Sally Baker has sent us a 'follow up' to her excellent talk on 20 March.
Growing Flowers for Cutting
A small dedicated cutting patch will keep you in cut flowers from May-October. There are lots to choose from, here are some of my favourites, most productive and best sellers.
- Cosmos – purity, sea shells.
- Cornflower – blue, black ball, pink.
- Antirrhinum – Potomac series, Madame butterfly.
- Calendula – Candyman Orange.
- Limonium/Statice – sea lavender (pastel shades).
- Sunflower – mix for cutting, smaller heads.
- Scabious Atropurpurea - Fata Morgana (peach colour). Beaujolais Bonnets (pink purple mix). Scabious Stellata (Drumstick) is a novelty, with lovely seed heads.
- Sweet pea – various, Navy Blue, (Spencer type, matucana for scent) Our Harry, Charlies Angels (Blue) Mollie Rilstone (pale peachy pink).
- Aster – ostrich plumes, Duchess series.
- Rudbeckia Hirta – Cherry Brandy, Sahara, Cherokee Sunset.
- Nigella (love in a mist) Good for flowers and seed heads. Miss Jekyll, Persian Jewels.
Bulbs – Tulips (I like the Darwin Hybrids and Double late peony flowered, but there are so many gorgeous varieties) Alliums, narcissus, Gladioli, Italian ranunculus, Galilee anemones.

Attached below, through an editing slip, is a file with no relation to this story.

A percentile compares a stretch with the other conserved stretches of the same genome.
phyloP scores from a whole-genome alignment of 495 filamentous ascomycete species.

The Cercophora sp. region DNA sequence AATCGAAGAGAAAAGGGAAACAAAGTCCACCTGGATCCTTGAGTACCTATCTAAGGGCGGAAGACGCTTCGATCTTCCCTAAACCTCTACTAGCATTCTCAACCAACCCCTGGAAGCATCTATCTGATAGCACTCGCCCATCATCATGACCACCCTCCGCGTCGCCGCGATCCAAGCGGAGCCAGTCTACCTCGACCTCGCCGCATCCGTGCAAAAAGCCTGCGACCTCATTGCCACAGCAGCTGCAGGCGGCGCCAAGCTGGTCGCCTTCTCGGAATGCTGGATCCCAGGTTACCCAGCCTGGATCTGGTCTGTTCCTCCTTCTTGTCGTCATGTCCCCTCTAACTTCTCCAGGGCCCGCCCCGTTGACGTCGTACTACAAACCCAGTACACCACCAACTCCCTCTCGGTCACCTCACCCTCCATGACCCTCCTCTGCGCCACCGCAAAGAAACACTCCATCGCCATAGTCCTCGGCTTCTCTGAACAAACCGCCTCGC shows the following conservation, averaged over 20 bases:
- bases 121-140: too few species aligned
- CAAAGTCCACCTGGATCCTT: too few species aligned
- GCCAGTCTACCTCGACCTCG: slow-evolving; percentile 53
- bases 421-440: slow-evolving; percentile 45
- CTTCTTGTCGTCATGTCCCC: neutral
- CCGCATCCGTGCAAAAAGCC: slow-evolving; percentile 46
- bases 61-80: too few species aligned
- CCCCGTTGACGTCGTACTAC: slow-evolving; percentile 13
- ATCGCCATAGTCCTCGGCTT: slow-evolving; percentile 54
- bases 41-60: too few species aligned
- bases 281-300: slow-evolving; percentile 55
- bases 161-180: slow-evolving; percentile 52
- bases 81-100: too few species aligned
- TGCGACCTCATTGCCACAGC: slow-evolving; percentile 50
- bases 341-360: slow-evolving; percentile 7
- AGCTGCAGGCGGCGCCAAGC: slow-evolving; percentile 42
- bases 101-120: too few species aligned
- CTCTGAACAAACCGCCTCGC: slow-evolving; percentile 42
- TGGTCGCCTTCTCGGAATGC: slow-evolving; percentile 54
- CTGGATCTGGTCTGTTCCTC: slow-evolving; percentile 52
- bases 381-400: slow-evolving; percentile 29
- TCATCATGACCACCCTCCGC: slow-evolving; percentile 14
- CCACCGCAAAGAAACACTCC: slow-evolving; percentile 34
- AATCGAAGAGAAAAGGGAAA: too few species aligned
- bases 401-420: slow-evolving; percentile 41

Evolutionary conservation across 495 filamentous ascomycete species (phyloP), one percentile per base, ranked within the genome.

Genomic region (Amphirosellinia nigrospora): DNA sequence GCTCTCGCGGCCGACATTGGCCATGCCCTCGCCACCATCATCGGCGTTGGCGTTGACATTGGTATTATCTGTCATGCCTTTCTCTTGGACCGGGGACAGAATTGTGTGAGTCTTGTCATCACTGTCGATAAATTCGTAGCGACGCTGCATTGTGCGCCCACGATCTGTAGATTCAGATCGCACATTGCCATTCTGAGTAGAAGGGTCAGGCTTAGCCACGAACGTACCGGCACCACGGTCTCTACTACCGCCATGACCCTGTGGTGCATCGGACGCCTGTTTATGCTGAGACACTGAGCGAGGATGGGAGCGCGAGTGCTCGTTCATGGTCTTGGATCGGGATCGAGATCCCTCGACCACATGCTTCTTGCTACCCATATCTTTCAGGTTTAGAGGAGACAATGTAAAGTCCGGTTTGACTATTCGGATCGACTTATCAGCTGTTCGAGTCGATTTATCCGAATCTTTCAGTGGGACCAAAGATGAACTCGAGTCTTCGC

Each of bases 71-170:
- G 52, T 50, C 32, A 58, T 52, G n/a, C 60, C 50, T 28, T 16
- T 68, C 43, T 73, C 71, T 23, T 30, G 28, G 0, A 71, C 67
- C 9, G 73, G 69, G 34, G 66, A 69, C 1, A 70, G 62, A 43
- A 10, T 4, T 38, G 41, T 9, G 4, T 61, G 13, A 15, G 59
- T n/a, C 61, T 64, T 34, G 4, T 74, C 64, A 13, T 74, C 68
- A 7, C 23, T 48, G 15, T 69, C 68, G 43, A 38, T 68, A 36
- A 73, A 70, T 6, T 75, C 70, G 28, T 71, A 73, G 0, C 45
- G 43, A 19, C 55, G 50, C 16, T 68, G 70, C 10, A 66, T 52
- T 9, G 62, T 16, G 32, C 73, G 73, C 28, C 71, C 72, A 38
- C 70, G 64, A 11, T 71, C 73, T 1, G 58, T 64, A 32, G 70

Dahlias (from cuttings and tubers) - So many varieties to choose from. Some favourites of mine are Jowey Winnie, Café Au Lait, Arabian Night, Karma series, Ambition, Cornel, Daisy Duke, Jomanda.
Chrysanths (from cuttings or young plants).
Herbs – various, particularly Dill (Anthemum Graveolens), Mint, Rosemary, Lavender.
Roses – David Austen – Too many varieties to choose from, I like Gertrude Jekyll, Alnwick, Princess Michael.
Hydrangeas – Good fresh or dried. (Red ones dry better than blue).
Foliages, trees and shrubs:
- Eucalyptus (in season).
- Birch – twigs and young leaves.
- Hazel – Catkins, young leaves.
- Willow – For Pussy willow, making wreaths and structures.
Websites and books:
- www.flowersfromthefarm.org.uk – National organisation promoting cut flower growers.
- Floret Farm’s Cut Flower Garden – Erin Benzakien.
- The Flower Farmer’s Year – Georgie Newbery